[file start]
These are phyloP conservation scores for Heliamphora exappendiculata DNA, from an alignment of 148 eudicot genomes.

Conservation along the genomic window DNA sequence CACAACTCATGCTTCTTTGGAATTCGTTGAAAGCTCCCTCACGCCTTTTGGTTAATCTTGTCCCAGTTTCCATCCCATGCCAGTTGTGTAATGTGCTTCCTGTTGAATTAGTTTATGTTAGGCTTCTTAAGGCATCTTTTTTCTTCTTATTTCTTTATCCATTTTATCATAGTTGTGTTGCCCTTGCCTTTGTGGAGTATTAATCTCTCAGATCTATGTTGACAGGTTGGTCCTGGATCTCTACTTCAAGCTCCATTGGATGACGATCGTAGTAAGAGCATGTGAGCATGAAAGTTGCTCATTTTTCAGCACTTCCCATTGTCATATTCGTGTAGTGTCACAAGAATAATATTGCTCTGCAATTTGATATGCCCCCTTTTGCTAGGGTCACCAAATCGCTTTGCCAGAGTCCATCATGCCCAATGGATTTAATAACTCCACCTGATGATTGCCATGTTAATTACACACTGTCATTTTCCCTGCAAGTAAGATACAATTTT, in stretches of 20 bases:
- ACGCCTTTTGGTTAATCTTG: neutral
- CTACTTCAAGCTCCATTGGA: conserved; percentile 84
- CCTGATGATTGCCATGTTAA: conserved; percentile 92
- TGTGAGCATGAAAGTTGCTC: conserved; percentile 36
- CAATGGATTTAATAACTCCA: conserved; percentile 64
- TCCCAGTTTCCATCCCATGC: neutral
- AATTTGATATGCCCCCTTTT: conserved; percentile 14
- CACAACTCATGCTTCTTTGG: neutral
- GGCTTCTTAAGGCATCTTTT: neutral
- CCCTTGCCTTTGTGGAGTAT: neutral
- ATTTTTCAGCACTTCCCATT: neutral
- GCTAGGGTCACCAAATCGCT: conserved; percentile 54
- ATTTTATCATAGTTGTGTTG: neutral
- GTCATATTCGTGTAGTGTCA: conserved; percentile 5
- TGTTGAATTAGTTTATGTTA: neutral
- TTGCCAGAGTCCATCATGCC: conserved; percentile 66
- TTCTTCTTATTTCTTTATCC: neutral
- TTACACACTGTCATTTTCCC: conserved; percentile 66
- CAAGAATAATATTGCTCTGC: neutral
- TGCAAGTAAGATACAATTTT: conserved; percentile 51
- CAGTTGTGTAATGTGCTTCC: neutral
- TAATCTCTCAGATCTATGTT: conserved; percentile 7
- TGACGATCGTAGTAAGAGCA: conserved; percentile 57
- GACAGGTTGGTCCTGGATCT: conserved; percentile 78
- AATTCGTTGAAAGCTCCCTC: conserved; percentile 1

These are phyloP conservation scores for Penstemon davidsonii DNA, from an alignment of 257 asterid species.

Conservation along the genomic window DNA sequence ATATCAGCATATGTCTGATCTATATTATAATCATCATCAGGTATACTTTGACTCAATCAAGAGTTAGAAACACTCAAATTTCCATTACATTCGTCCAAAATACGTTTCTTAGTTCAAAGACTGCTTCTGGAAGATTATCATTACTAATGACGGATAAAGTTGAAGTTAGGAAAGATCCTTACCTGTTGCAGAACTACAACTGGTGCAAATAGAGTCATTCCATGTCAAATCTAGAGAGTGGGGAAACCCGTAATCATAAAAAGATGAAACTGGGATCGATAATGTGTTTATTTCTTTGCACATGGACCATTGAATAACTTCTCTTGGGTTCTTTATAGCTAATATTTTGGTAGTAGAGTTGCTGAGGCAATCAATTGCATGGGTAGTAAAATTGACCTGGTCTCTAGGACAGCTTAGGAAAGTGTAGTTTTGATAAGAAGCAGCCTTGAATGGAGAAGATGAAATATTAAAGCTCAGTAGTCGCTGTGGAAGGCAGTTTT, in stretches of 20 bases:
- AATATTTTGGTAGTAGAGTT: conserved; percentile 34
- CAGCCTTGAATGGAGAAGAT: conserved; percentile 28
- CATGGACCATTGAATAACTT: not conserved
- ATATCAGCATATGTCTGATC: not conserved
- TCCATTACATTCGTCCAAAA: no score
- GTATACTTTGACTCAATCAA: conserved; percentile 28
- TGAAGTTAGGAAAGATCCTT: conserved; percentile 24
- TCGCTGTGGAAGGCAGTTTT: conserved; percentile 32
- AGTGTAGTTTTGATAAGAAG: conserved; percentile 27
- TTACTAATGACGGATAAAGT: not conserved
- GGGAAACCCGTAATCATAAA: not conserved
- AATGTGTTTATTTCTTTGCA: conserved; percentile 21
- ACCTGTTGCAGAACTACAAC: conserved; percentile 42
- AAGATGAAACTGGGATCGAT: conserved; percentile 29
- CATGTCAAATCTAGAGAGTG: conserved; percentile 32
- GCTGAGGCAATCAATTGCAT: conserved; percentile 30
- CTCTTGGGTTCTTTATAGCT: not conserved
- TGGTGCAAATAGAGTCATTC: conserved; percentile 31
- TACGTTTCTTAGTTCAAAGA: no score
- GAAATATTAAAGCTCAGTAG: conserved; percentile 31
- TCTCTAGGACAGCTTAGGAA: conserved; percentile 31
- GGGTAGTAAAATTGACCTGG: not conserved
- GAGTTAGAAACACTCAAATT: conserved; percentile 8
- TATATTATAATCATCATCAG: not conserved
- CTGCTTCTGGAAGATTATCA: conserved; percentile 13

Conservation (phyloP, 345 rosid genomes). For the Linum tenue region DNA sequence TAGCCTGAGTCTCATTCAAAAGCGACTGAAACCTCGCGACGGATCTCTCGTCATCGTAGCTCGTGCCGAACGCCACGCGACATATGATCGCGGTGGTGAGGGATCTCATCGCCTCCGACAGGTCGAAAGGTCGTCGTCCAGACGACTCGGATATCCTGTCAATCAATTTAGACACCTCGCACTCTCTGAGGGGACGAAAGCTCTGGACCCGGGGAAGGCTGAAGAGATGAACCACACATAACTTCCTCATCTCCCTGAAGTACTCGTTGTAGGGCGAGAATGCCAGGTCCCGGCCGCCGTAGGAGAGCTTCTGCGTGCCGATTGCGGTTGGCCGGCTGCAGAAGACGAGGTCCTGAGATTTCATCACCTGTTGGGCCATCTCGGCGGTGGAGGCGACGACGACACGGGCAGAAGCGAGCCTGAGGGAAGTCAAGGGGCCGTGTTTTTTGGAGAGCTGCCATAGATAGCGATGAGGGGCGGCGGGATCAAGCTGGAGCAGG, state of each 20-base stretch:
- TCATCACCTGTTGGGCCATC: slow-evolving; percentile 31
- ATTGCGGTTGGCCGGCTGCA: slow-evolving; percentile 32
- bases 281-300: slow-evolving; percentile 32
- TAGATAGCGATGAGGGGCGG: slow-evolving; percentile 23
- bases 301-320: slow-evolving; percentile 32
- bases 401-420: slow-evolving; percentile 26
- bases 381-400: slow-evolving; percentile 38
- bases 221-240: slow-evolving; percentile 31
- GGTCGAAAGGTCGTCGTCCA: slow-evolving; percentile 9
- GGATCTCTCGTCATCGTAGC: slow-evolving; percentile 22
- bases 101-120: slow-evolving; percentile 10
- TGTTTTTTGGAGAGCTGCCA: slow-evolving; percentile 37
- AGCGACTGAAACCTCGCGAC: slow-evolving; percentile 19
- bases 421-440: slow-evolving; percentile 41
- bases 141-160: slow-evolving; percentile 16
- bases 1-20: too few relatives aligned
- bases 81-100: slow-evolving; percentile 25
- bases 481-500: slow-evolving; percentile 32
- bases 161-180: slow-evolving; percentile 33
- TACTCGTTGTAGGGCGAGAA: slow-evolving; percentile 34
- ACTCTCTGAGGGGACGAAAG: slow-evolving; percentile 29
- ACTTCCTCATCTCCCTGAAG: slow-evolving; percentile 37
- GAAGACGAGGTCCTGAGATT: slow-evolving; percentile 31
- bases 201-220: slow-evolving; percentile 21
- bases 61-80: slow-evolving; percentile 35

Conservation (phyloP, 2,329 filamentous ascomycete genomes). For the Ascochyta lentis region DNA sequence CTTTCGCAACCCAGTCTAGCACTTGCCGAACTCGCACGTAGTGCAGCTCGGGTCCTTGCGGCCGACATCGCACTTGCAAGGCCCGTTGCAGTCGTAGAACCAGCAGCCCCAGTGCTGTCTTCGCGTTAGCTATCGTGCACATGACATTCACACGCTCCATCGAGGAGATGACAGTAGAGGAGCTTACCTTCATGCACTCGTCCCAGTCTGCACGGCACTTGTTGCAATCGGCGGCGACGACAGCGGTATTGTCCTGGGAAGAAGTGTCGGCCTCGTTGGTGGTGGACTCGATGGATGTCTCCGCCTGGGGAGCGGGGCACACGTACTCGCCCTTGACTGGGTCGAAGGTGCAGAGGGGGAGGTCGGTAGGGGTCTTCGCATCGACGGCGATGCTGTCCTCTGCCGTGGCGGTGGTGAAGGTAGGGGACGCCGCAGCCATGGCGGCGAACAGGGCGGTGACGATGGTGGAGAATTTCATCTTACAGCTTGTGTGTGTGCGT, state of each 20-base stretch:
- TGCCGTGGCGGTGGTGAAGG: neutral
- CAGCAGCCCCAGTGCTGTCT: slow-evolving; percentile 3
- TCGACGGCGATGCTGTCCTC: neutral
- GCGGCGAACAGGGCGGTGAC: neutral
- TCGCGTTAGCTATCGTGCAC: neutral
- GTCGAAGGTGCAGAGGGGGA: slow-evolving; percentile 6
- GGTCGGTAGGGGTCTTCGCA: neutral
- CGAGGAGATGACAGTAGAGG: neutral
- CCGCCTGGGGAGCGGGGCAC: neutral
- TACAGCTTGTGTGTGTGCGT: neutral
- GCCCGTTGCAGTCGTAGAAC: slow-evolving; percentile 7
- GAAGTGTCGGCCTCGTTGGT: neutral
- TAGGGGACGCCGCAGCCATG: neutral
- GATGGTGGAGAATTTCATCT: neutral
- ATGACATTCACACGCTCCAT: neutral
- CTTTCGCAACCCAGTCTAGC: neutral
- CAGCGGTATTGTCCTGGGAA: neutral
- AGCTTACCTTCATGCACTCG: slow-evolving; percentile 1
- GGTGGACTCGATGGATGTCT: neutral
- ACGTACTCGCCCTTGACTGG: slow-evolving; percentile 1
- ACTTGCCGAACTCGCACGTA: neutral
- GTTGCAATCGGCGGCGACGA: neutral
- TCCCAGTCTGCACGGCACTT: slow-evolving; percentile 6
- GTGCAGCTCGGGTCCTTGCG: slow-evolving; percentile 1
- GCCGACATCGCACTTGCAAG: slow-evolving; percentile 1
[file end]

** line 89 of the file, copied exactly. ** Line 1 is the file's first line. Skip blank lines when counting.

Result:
- CGAGGAGATGACAGTAGAGG: neutral